• Front.cowboy
    A PERFORMER named Biligbaatar, a member of the AnDa Union troupe from Inner Mongolia, dances at Stair District Library last week during a visit to the Midwest. The nine-member group blends a variety of traditions from Inner and Outer Mongolia. The music is described as drawing from “all the Mongol tribes that Genghis Khan unified.” The group considers itself music gatherers whose goal is to preserve traditional sounds of Mongolia. Biligbaatar grew up among traditional herders who live in yurts. Additional photos are on the back page of this week’s Observer.
  • Front.base Ball
    UMPIRE Thomas Henthorn tosses the bat between team captains Mikayla Price and Chuck Piskoti of Flint’s Lumber City Base Ball Club. Following the 1860 rules, after the bat was grabbed by the captains, captains’ hands advanced to the top of the bat—one hand on top of the other. The captain whose hand ended up on top decided who would bat first. Additional photos of Sunday’s game appear on page 12 of this week’s Observer. The contest was organized in conjunction with Stair District Library’s Hometown Teams exhibit that runs through Nov. 20.
    VALUE OF ATHLETICS—Morenci graduate John Bancroft (center) takes a turn at the microphone during a chat session at the opening of the Hometown Teams exhibit at Stair District Library. Clockwise to his left is John Dillon, Jed Hall, Jim Bauer, Joe Farquhar, George Hollstein, George Vereecke and Mike McDowell. Thomas Henthorn (at the podium) kicked off the conversation. Henthorn, a University of Michigan–Flint professor, will return to Morenci this Sunday to lead a game of vintage base ball at the school softball field.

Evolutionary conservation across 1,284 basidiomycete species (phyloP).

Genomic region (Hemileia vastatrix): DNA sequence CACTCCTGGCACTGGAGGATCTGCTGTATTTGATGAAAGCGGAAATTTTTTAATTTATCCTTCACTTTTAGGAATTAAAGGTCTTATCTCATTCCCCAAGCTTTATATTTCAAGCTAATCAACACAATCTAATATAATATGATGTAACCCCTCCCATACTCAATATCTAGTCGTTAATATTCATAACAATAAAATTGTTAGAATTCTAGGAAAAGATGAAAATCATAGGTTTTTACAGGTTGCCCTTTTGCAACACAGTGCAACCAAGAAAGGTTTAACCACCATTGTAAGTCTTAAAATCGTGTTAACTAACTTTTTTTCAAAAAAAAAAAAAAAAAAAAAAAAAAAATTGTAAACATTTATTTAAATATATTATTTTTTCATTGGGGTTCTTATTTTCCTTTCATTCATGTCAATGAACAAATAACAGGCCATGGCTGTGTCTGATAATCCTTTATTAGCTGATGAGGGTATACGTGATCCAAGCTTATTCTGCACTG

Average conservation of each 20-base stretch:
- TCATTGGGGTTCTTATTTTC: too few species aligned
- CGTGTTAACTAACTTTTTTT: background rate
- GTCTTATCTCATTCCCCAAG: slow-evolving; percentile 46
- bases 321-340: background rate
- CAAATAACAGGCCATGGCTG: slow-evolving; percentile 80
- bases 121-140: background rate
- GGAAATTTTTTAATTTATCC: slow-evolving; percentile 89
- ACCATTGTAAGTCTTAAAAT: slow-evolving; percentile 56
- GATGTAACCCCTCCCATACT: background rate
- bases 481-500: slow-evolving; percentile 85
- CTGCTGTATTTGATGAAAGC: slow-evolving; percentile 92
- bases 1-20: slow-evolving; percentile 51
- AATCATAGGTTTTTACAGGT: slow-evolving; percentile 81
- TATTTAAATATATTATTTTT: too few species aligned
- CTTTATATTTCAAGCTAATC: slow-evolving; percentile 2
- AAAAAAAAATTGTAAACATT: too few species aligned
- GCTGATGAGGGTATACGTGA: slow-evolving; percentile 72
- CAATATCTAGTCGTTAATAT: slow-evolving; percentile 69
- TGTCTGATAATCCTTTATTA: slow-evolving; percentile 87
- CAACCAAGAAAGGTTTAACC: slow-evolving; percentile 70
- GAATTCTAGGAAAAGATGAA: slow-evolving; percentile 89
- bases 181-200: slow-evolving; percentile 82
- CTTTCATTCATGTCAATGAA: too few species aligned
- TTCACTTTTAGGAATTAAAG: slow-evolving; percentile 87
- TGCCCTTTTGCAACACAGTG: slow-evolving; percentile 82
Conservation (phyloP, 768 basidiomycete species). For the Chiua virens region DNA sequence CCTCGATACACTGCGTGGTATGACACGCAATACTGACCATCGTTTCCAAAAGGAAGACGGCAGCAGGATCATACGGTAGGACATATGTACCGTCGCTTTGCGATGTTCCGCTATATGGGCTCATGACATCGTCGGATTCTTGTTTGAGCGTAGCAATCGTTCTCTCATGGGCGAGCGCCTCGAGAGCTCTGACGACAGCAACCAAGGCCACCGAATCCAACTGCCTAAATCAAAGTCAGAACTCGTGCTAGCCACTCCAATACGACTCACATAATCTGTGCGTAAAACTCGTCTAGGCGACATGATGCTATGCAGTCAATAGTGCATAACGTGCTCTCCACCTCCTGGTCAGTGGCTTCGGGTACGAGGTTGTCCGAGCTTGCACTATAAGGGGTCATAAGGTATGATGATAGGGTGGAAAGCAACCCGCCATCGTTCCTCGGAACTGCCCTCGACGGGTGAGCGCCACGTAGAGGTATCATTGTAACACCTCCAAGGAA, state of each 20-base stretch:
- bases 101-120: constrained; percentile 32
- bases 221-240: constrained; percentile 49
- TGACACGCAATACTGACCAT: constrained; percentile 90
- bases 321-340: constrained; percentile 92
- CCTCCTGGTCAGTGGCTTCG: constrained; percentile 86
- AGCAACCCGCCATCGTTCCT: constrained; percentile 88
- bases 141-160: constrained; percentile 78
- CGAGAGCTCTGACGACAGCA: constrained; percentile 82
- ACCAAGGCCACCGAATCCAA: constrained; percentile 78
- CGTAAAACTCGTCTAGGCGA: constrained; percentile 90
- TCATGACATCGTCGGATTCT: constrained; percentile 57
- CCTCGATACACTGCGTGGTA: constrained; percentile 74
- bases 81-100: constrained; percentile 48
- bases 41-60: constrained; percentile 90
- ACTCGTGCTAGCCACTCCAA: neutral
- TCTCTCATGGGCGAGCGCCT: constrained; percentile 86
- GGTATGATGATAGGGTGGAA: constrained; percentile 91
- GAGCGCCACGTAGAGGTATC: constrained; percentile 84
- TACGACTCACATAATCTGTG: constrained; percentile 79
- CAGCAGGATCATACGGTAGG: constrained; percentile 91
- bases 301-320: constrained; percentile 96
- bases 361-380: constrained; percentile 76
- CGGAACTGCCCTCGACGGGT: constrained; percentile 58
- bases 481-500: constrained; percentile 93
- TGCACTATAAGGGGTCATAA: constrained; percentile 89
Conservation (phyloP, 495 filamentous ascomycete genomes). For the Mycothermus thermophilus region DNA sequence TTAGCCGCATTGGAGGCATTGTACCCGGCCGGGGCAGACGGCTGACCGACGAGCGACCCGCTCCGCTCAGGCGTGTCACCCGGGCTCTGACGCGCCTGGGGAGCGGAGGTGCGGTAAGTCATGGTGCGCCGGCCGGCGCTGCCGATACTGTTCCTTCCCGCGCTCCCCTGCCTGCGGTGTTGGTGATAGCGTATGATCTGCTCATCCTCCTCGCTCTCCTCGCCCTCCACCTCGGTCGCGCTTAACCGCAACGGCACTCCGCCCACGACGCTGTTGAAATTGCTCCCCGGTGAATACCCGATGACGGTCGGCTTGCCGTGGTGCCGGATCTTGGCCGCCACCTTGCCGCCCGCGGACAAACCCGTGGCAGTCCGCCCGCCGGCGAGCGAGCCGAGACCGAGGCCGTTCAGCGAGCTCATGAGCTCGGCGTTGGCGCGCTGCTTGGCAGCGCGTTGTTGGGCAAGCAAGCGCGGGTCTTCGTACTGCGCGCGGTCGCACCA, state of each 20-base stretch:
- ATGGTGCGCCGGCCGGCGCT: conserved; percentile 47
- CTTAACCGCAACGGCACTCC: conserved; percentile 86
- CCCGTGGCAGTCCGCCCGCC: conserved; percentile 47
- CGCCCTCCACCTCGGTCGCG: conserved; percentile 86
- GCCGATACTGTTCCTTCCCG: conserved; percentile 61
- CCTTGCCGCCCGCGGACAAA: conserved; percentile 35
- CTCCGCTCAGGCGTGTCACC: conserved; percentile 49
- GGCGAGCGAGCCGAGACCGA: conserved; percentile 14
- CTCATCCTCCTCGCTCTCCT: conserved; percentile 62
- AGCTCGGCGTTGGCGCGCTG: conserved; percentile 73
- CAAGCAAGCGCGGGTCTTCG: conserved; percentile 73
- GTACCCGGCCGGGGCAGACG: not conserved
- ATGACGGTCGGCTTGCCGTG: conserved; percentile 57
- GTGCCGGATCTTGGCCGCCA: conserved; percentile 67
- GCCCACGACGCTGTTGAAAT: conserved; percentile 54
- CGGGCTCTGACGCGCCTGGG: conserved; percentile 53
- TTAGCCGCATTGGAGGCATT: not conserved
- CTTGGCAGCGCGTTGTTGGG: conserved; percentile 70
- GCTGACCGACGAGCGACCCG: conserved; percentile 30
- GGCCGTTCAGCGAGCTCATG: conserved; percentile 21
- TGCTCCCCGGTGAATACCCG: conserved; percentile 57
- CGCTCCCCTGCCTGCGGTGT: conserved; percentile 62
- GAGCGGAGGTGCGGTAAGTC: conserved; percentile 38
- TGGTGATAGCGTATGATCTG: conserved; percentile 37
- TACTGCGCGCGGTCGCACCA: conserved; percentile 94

• Front.cross
    HUDSON RUNNER Jacob Morgan looks toward the top of the hill with dismay during the tough finish at Harrison Lake State Park. Fayette runner Jacob Garrow focuses on the summit, also, during the Eagle Invitational cross country run Saturday morning. Continuing rain and drizzle made the course even more challenging. Results of the race are in this week’s Observer.
  • Front.bear
    HOLDEN HUTCHISON gives a hug to a black bear cub—the product of a taxidermist’s skills—at the Michigan DNR’s Great Youth Jamboree. The event on Sunday marked the fourth year of the Jamboree. Additional photos are on page 12.
  • Front.crossing
    Crossing over—Jim Heiney was given a U.S. flag to carry by George Vereecke (behind Jim in the hat), turning him into the leader of the parade. Bridge Walk participants cross over Bean Creek while, in the background, members of the Morenci Legion Riders cross the main traffic bridge on East Street South. Additional photos appear on the back page of this week’s Observer.
  • Front.hose Testing
    HOSE safety—The FireCatt hose testing company from Troy put Morenci Fire Department hose to the test Monday morning when Mill Street was closed to traffic. The company also checks nozzles and ladders for wear in an effort to keep fire fighters safe while on calls.